Do you think before you speak?
When you are in a conversation do you think about your answer before giving it and are you truly listening to what the other person is saying?
Or are you forming your answer whilst they're still talking? If so, you haven't thought before you speak. Because you're missing out on the next thing they are saying as your attention is on your own thoughts, not what they are communicating to you. You haven't received all the information they are sharing with you because you're too busy creating your response whilst they are still talking probably either to prove them wrong or show them how clever you are.
You are not alone. Most people will be forming their response before they have heard all of what the other person is going to say. Now knowing this, what do
you think the challenge is for you if you are forming your answer before you
have all the facts?
Think about this scenario to see how you would likely respond:
You’re sitting at work and you hear a colleague discussing a customer issue with their manager.
You know how to handle this kind of thing because you’ve done it effectively so many times before and everyone knows you are the “go to person” for this type of issue.
You can hear their discussion and you think to yourself “that’s not the best way to handle it”. . . . .
This scenario is a common workplace situation. You know what I mean, that
person who always has the answer and wants everyone to know it?
They’re always trying to prove to the world how smart they are?
Effective communication is about listening to the other person, understanding where they are coming from, allowing them to fully verse what it is they are saying, (their next sentence might actually be what you’re thinking in your head) and when they’ve fully finished giving you the information, you can then respond.
Unfortunately, in today’s world, everyone is in a rush and we jump in too quickly with an answer that may not be fully formed, because you don’t have all the information yet. If you actually slowed down and listened to all the facts; your response may have been different.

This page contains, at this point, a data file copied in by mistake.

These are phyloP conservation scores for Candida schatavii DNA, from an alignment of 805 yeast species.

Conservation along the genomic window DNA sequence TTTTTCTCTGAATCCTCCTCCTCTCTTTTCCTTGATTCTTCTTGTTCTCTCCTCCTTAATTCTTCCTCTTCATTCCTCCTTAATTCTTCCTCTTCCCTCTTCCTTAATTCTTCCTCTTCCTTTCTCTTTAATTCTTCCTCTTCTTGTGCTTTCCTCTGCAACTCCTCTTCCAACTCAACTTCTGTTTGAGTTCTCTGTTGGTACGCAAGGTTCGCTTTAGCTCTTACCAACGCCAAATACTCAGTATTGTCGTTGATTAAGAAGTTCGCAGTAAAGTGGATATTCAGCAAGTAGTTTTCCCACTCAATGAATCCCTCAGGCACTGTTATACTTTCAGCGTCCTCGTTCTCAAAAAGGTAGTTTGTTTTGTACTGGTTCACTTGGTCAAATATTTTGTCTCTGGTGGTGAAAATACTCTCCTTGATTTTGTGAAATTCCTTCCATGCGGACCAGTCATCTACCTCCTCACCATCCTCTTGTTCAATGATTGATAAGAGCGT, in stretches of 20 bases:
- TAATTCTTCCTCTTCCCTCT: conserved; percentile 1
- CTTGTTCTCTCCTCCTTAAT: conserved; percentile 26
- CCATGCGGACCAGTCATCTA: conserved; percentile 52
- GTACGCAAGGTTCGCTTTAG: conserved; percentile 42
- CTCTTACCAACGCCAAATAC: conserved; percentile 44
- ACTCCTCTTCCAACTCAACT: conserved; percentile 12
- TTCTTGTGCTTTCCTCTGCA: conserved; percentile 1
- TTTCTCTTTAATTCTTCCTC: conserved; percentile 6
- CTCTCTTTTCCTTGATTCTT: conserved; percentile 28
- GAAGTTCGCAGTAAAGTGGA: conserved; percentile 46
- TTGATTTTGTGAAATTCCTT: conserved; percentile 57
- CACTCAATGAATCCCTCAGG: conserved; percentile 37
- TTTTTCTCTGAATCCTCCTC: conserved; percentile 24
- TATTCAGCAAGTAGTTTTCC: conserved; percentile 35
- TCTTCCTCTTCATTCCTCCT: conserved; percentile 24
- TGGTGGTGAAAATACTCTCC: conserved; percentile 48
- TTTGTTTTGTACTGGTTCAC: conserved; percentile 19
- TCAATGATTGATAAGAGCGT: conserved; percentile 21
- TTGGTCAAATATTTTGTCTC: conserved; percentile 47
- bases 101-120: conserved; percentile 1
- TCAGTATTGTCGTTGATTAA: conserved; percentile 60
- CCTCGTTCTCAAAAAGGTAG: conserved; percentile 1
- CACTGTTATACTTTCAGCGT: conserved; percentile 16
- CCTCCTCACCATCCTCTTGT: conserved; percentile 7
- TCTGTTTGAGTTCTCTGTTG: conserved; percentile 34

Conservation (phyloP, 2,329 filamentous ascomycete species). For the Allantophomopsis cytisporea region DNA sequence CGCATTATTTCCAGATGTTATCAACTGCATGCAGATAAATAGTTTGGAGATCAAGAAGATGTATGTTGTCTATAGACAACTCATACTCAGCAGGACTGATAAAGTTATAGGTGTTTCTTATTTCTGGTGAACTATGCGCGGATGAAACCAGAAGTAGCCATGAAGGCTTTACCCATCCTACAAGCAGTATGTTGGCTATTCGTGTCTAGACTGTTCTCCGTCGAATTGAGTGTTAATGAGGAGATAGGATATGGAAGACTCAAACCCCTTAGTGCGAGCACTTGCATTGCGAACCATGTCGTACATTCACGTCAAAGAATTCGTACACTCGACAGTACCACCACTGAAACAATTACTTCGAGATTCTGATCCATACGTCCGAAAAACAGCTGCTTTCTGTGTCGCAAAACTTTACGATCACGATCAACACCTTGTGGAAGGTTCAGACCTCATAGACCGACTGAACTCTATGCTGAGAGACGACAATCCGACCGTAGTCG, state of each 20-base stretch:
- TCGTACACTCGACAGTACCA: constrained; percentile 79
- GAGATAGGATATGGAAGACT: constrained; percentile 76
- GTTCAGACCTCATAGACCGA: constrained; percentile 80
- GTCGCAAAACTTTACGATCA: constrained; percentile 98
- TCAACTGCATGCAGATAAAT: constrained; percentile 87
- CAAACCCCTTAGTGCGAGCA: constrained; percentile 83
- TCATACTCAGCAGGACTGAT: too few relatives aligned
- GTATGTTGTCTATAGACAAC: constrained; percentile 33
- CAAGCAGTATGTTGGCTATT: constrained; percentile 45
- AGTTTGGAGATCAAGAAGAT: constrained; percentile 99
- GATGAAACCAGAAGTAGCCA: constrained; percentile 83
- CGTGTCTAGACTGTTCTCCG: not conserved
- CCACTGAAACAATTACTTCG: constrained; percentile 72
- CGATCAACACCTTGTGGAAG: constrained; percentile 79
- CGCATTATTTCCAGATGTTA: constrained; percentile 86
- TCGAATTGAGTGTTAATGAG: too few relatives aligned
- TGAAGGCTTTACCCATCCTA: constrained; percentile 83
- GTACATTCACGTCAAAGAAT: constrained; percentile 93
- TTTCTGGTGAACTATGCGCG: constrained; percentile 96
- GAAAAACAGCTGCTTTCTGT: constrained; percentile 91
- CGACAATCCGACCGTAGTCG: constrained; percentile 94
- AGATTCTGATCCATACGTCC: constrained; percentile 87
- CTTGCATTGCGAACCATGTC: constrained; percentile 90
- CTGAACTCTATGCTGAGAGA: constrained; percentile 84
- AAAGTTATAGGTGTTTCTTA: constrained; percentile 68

Another common theme coming through is about appreciation and feeling valued. Think about this, when someone is sharing information with you that you already know, do you:
If you are able to ‘appreciate’ that the other person was relaying information to you in good faith and say “thank you” then you’re building them up, building your relationship and creating a solid foundation for appreciation and feeling valued.
On the other hand, if you cut them off or let them know that you already know this, then you’re breaking their spirit, making them feel that it’s not worth sharing information with you and creating discord in your relationship.
A small “thank you” goes such a long way for both people involved.
The giving and receiving of information is critical to success in any endeavour in life.
In your next conversation, before you respond, think about this :
Now consider if it was your boss, your kid's teacher, a person whom you perceive has more presence or authority than you – would you respond the same way as you do to your colleagues, friends, family?
What’s different – what would make you treat those closest to you any different from others outside that inner circle?
What would make you ‘snappy’ at those close to you whereas you’re calm and in control with your response to others?
When we are angry and lash out our brains are not functioning fully and we are “reacting” to a stimulus or a situation, we are not in control of effectively “responding” and what we say or do in those situations we may regret later.